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Mastercard is changing credit cards as we know them

August 18, 2021, 5:00 PM UTC

Mastercard is making a big change to its cards in the interest of security.

The credit card company says it will do away with the magnetic stripe on all credit and debit cards. It will be the first to lose the technology, which made its debut in the 1960s.

Newly issued cards won’t be required to have the magnetic stripe starting in 2024, and by 2033, Mastercard says, the technology will be removed from all cards. That “leaves a long runway for the remaining partners who still rely on the technology to phase in chip card processing,” the company said in a statement.

That magnetic tape used to make those stripes isn’t especially secure, and most cards have chips embedded in them these days. Mastercard says 86% of face-to-face card transactions use this chip tech now. And new technologies, like biometric cards that use fingerprints to verify the cardholder’s identity, are on the rise.

“It’s time to fully embrace these best-in-class capabilities, which ensure consumers can pay simply, swiftly, and with peace of mind,” says Ajay Bhalla, president of Mastercard’s cyber & intelligence business, in a statement. “What’s best for consumers is what’s best for everyone in the ecosystem.”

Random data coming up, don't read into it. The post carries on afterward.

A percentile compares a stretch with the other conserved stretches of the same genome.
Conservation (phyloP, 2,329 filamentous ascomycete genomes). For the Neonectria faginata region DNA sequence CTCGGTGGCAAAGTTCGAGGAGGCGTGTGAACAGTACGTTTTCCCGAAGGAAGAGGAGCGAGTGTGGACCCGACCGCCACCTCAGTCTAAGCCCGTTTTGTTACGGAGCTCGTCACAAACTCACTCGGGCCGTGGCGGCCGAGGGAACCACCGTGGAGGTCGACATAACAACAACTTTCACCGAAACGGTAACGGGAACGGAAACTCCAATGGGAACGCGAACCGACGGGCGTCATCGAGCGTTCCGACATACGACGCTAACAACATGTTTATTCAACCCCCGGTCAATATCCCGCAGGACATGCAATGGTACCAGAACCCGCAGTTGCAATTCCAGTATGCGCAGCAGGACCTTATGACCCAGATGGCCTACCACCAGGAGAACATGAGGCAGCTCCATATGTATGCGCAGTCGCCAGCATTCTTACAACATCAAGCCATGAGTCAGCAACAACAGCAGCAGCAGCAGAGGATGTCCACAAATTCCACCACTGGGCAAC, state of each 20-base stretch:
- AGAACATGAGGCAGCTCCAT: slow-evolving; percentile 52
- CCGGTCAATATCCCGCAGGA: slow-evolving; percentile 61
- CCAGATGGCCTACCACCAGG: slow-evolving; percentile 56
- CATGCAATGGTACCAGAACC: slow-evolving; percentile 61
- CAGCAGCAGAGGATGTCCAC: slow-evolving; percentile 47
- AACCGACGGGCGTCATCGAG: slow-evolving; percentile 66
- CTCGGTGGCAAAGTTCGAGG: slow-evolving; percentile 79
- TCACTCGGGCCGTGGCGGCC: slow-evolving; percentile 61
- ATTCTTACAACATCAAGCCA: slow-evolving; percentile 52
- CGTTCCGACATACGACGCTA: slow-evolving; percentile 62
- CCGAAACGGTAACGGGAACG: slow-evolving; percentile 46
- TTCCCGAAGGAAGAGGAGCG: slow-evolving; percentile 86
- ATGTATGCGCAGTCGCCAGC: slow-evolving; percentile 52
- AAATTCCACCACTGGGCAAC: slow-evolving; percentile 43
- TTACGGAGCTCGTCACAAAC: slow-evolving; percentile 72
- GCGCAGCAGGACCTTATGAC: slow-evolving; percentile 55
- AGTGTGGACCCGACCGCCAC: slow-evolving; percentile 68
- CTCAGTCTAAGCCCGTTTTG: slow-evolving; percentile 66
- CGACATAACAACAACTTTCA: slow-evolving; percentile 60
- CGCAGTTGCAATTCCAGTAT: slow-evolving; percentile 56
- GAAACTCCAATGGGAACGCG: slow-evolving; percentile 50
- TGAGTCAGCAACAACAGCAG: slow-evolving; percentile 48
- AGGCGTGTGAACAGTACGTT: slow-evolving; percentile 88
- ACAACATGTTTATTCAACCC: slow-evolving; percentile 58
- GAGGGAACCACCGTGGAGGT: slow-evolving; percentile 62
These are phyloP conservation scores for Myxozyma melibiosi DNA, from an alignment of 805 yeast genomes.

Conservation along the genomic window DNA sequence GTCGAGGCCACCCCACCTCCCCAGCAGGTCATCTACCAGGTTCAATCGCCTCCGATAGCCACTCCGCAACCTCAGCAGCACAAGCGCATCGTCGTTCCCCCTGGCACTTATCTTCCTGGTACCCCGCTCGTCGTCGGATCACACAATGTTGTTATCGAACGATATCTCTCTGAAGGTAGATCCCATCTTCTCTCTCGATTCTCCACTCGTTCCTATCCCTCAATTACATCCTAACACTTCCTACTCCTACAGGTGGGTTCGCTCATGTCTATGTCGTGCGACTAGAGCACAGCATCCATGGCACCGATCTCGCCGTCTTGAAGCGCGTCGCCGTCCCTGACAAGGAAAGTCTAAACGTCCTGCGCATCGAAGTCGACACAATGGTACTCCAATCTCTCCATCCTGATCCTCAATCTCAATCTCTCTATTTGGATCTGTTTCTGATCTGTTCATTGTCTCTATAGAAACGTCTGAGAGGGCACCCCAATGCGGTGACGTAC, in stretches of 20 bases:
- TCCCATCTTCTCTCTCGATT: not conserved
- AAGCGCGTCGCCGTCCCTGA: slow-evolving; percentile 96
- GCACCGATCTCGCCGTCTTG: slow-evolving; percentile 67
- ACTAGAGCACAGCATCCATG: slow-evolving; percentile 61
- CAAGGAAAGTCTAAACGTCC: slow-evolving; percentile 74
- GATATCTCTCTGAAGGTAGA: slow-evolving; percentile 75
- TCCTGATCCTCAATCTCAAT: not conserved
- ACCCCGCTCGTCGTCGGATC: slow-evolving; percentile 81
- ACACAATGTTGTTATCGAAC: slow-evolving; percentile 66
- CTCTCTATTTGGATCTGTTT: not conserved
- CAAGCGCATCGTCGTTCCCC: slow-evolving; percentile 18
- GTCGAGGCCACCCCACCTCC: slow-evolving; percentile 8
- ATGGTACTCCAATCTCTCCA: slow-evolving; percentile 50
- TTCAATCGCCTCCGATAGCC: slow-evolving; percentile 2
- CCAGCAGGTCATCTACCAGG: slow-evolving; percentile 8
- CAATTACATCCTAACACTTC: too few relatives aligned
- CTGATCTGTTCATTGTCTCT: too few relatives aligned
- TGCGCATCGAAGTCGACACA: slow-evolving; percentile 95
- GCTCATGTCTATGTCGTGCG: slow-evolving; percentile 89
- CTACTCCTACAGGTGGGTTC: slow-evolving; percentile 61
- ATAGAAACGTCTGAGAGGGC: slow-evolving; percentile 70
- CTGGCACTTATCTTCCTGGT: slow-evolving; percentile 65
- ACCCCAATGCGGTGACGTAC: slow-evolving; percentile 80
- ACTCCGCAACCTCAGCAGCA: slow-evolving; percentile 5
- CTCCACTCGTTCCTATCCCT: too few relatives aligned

Contactless payments are growing at a steady rate in the credit card industry. In the first quarter of 2021, Mastercard saw 1 billion more contactless transactions compared with the same period in 2020, and in the second quarter of 2021, 45% of all in-person checkout transactions globally were contactless.

Partner banks applauded Mastercard’s decision to phase out the magnetic strips.

“True progress also means retiring technologies that no longer meet our needs,” says Howard Hammond, executive vice president and head of consumer banking at Fifth Third Bank. “The way we shop, pay, and interact is changing, and we are meeting these evolving needs with smarter and more secure experiences.”

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